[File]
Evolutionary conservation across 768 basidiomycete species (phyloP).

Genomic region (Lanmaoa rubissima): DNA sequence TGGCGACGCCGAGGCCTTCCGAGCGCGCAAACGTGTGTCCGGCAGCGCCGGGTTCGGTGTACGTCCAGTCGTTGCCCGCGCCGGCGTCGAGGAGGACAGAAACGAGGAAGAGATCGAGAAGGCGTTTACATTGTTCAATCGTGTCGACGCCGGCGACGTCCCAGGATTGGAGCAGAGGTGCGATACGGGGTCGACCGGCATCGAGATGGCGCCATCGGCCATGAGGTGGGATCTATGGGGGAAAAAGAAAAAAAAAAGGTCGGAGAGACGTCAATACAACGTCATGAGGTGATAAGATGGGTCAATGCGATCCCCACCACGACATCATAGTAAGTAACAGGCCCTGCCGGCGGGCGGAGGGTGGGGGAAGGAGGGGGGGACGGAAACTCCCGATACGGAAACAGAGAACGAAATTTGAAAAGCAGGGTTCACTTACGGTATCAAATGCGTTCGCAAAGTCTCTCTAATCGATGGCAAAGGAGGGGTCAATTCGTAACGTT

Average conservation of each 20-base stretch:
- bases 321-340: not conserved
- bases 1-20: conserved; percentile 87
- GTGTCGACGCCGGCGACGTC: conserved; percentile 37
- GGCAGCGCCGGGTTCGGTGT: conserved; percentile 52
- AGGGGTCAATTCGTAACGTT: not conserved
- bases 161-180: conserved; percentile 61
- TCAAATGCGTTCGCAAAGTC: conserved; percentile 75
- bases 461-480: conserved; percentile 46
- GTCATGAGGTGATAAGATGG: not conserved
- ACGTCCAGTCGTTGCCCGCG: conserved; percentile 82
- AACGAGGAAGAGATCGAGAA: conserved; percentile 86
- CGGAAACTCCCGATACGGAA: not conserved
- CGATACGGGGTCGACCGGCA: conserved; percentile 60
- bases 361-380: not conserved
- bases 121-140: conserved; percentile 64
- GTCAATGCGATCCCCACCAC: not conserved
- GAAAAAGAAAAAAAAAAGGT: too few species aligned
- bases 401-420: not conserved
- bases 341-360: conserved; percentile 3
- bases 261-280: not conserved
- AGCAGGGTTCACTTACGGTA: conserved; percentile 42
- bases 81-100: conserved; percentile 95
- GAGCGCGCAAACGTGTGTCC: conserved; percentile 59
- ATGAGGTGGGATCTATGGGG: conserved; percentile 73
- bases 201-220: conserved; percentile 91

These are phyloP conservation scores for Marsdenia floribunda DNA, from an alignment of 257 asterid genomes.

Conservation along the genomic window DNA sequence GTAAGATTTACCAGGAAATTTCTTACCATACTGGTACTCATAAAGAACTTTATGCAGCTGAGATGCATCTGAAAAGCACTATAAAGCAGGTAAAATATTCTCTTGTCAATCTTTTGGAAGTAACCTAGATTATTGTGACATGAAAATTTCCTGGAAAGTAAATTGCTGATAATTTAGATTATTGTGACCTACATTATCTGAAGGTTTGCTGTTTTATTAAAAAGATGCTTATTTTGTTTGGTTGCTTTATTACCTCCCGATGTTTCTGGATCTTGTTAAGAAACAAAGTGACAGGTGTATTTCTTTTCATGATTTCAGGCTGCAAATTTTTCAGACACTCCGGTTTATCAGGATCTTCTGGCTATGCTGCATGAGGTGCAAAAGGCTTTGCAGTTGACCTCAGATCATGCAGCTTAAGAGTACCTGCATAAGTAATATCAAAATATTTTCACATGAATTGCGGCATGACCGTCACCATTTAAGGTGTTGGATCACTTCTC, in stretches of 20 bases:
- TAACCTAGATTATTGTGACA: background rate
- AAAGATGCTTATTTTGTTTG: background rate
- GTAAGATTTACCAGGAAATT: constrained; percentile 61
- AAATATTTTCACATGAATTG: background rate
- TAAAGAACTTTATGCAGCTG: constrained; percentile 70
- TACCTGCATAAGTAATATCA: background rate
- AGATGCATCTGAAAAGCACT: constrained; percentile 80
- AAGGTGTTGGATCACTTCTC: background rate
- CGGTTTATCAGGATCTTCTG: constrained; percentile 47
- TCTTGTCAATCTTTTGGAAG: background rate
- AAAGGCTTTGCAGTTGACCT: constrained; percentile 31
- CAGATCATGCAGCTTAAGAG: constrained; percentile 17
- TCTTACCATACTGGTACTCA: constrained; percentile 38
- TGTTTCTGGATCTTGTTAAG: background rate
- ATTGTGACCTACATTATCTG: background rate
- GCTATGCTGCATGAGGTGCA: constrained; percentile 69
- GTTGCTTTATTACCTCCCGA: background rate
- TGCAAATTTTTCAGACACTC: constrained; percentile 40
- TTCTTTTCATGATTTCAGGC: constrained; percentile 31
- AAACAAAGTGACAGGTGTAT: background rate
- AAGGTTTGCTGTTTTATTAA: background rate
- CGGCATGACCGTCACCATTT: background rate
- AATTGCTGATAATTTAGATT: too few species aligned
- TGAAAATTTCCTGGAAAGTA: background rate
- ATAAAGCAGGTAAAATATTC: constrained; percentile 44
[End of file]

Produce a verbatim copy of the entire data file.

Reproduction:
Evolutionary conservation across 768 basidiomycete species (phyloP).

Genomic region (Lanmaoa rubissima): DNA sequence TGGCGACGCCGAGGCCTTCCGAGCGCGCAAACGTGTGTCCGGCAGCGCCGGGTTCGGTGTACGTCCAGTCGTTGCCCGCGCCGGCGTCGAGGAGGACAGAAACGAGGAAGAGATCGAGAAGGCGTTTACATTGTTCAATCGTGTCGACGCCGGCGACGTCCCAGGATTGGAGCAGAGGTGCGATACGGGGTCGACCGGCATCGAGATGGCGCCATCGGCCATGAGGTGGGATCTATGGGGGAAAAAGAAAAAAAAAAGGTCGGAGAGACGTCAATACAACGTCATGAGGTGATAAGATGGGTCAATGCGATCCCCACCACGACATCATAGTAAGTAACAGGCCCTGCCGGCGGGCGGAGGGTGGGGGAAGGAGGGGGGGACGGAAACTCCCGATACGGAAACAGAGAACGAAATTTGAAAAGCAGGGTTCACTTACGGTATCAAATGCGTTCGCAAAGTCTCTCTAATCGATGGCAAAGGAGGGGTCAATTCGTAACGTT

Average conservation of each 20-base stretch:
- bases 321-340: not conserved
- bases 1-20: conserved; percentile 87
- GTGTCGACGCCGGCGACGTC: conserved; percentile 37
- GGCAGCGCCGGGTTCGGTGT: conserved; percentile 52
- AGGGGTCAATTCGTAACGTT: not conserved
- bases 161-180: conserved; percentile 61
- TCAAATGCGTTCGCAAAGTC: conserved; percentile 75
- bases 461-480: conserved; percentile 46
- GTCATGAGGTGATAAGATGG: not conserved
- ACGTCCAGTCGTTGCCCGCG: conserved; percentile 82
- AACGAGGAAGAGATCGAGAA: conserved; percentile 86
- CGGAAACTCCCGATACGGAA: not conserved
- CGATACGGGGTCGACCGGCA: conserved; percentile 60
- bases 361-380: not conserved
- bases 121-140: conserved; percentile 64
- GTCAATGCGATCCCCACCAC: not conserved
- GAAAAAGAAAAAAAAAAGGT: too few species aligned
- bases 401-420: not conserved
- bases 341-360: conserved; percentile 3
- bases 261-280: not conserved
- AGCAGGGTTCACTTACGGTA: conserved; percentile 42
- bases 81-100: conserved; percentile 95
- GAGCGCGCAAACGTGTGTCC: conserved; percentile 59
- ATGAGGTGGGATCTATGGGG: conserved; percentile 73
- bases 201-220: conserved; percentile 91

These are phyloP conservation scores for Marsdenia floribunda DNA, from an alignment of 257 asterid genomes.

Conservation along the genomic window DNA sequence GTAAGATTTACCAGGAAATTTCTTACCATACTGGTACTCATAAAGAACTTTATGCAGCTGAGATGCATCTGAAAAGCACTATAAAGCAGGTAAAATATTCTCTTGTCAATCTTTTGGAAGTAACCTAGATTATTGTGACATGAAAATTTCCTGGAAAGTAAATTGCTGATAATTTAGATTATTGTGACCTACATTATCTGAAGGTTTGCTGTTTTATTAAAAAGATGCTTATTTTGTTTGGTTGCTTTATTACCTCCCGATGTTTCTGGATCTTGTTAAGAAACAAAGTGACAGGTGTATTTCTTTTCATGATTTCAGGCTGCAAATTTTTCAGACACTCCGGTTTATCAGGATCTTCTGGCTATGCTGCATGAGGTGCAAAAGGCTTTGCAGTTGACCTCAGATCATGCAGCTTAAGAGTACCTGCATAAGTAATATCAAAATATTTTCACATGAATTGCGGCATGACCGTCACCATTTAAGGTGTTGGATCACTTCTC, in stretches of 20 bases:
- TAACCTAGATTATTGTGACA: background rate
- AAAGATGCTTATTTTGTTTG: background rate
- GTAAGATTTACCAGGAAATT: constrained; percentile 61
- AAATATTTTCACATGAATTG: background rate
- TAAAGAACTTTATGCAGCTG: constrained; percentile 70
- TACCTGCATAAGTAATATCA: background rate
- AGATGCATCTGAAAAGCACT: constrained; percentile 80
- AAGGTGTTGGATCACTTCTC: background rate
- CGGTTTATCAGGATCTTCTG: constrained; percentile 47
- TCTTGTCAATCTTTTGGAAG: background rate
- AAAGGCTTTGCAGTTGACCT: constrained; percentile 31
- CAGATCATGCAGCTTAAGAG: constrained; percentile 17
- TCTTACCATACTGGTACTCA: constrained; percentile 38
- TGTTTCTGGATCTTGTTAAG: background rate
- ATTGTGACCTACATTATCTG: background rate
- GCTATGCTGCATGAGGTGCA: constrained; percentile 69
- GTTGCTTTATTACCTCCCGA: background rate
- TGCAAATTTTTCAGACACTC: constrained; percentile 40
- TTCTTTTCATGATTTCAGGC: constrained; percentile 31
- AAACAAAGTGACAGGTGTAT: background rate
- AAGGTTTGCTGTTTTATTAA: background rate
- CGGCATGACCGTCACCATTT: background rate
- AATTGCTGATAATTTAGATT: too few species aligned
- TGAAAATTTCCTGGAAAGTA: background rate
- ATAAAGCAGGTAAAATATTC: constrained; percentile 44